Grace Dent's Christmas Quiz

What are you – a festive curmudgeon or top of the tree?
Nasa planning to build cloud cities in airships above Venus

Nasa planning to build cloud cities in airships above Venus

Planet’s surface is inhospitable to humans but 30 miles above it is almost perfect
Surrounded by high-rise flats is a little house filled with Lebanon’s history - clocks, rifles, frogmen’s uniforms and colonial helmets

Clocks, rifles, swords, frogmen’s uniforms

Surrounded by high-rise flats is a little house filled with Lebanon’s history
Return to Gaza: Four months on, the wounds left by Israel's bombardment have not yet healed

Four months after the bombardment, Gaza’s wounds are yet to heal

Kim Sengupta is reunited with a man whose plight mirrors the suffering of the Palestinian people
Gastric surgery: Is it really the answer to the UK's obesity epidemic?

Is gastric surgery really the answer to the UK's obesity epidemic?

Critics argue that it’s crazy to operate on healthy people just to stop them eating
Homeless Veterans appeal: Christmas charity auction Part 2 - now LIVE

Homeless Veterans appeal: Christmas charity auction

Bid on original art, or trips of a lifetime to Africa or the 'Corrie' set, and help Homeless Veterans
Pantomime rings the changes to welcome autistic theatre-goers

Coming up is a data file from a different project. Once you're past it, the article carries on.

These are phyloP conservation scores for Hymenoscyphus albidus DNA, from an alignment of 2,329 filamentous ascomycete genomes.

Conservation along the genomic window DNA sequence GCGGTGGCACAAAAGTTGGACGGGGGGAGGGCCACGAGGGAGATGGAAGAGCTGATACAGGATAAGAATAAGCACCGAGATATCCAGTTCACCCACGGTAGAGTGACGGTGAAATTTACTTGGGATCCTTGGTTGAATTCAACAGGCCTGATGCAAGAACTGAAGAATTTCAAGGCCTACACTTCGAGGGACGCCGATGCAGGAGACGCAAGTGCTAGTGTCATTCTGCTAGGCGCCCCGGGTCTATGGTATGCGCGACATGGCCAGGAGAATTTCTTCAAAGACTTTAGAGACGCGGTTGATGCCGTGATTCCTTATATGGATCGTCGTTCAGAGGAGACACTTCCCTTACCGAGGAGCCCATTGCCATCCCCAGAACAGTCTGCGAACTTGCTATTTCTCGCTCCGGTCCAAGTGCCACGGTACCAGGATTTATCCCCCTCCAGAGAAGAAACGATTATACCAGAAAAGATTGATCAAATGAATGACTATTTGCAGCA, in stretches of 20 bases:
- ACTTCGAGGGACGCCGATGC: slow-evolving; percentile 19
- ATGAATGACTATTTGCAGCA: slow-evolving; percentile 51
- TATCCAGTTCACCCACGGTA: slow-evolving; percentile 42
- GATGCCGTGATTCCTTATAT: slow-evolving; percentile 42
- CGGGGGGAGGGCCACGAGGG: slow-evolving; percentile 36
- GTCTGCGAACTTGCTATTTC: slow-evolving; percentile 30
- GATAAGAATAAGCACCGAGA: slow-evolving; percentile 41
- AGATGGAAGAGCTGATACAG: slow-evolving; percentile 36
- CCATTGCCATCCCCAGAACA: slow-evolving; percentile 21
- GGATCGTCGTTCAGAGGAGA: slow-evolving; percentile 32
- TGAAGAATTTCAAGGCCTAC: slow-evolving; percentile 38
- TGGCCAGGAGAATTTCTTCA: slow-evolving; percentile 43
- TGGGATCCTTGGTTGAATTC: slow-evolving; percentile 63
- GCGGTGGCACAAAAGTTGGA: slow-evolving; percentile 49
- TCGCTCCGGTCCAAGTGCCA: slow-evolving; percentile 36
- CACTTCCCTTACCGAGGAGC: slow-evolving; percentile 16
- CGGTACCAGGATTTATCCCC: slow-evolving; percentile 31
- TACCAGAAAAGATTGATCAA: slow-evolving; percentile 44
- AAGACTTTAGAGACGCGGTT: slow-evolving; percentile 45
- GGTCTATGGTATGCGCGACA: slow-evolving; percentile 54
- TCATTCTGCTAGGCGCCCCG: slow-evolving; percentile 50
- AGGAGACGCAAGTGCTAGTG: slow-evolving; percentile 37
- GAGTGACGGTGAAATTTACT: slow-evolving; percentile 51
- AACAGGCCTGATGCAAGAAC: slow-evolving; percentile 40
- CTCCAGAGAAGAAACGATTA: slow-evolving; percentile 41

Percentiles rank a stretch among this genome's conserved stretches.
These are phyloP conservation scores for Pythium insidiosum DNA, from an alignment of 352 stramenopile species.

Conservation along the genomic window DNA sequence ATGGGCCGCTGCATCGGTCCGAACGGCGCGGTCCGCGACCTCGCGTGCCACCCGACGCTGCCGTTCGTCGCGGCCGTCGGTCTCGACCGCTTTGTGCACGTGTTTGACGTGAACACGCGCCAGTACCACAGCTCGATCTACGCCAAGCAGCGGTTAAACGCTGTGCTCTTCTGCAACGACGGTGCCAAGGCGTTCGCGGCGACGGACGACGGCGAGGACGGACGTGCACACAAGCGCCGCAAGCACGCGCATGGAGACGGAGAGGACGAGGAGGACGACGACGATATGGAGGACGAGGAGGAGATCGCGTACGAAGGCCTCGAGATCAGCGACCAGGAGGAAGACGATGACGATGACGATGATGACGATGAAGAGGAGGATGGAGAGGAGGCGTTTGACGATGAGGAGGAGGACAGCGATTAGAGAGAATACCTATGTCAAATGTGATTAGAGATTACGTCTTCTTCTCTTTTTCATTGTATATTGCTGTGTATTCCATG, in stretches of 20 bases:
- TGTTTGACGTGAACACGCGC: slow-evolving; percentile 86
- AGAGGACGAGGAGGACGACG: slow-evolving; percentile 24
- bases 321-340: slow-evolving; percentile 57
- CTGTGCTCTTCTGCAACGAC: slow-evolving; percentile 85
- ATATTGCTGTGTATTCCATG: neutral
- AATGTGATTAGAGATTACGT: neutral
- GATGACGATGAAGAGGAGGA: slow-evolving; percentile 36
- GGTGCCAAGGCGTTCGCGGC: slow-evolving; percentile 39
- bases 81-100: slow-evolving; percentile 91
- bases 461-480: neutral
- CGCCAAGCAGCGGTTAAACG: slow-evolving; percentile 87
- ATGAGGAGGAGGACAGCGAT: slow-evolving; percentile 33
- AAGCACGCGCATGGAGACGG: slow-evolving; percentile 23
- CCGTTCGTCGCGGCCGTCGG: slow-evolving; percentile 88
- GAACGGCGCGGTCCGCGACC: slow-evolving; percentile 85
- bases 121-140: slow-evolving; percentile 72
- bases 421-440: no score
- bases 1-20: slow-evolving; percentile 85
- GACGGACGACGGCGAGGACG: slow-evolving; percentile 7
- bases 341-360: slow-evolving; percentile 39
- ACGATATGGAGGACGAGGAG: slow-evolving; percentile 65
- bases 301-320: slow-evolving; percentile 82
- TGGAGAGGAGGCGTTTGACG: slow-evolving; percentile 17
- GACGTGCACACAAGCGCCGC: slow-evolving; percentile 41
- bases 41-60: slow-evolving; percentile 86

Autism-friendly theatre

Pantomime leads the pack in quest to welcome all
The week Hollywood got scared and had to grow up a bit

The week Hollywood got scared and had to grow up a bit

Sony suffered a chorus of disapproval after it withdrew 'The Interview', but it's not too late for it to take a stand, says Joan Smith
From Widow Twankey to Mother Goose, how do the men who play panto dames get themselves ready for the performance of a lifetime?

Panto dames: before and after

From Widow Twankey to Mother Goose, how do the men who play panto dames get themselves ready for the performance of a lifetime?
Thirties murder mystery novel is surprise runaway Christmas hit

Thirties murder mystery novel is surprise runaway Christmas hit

Booksellers say readers are turning away from dark modern thrillers and back to the golden age of crime writing
Anne-Marie Huby: 'Charities deserve the best,' says founder of JustGiving

Anne-Marie Huby: 'Charities deserve the best'

Ten million of us have used the JustGiving website to donate to good causes. Its co-founder says that being dynamic is as important as being kind
The botanist who hunts for giant trees at Kew Gardens

The man who hunts giants

A Kew Gardens botanist has found 25 new large tree species - and he's sure there are more out there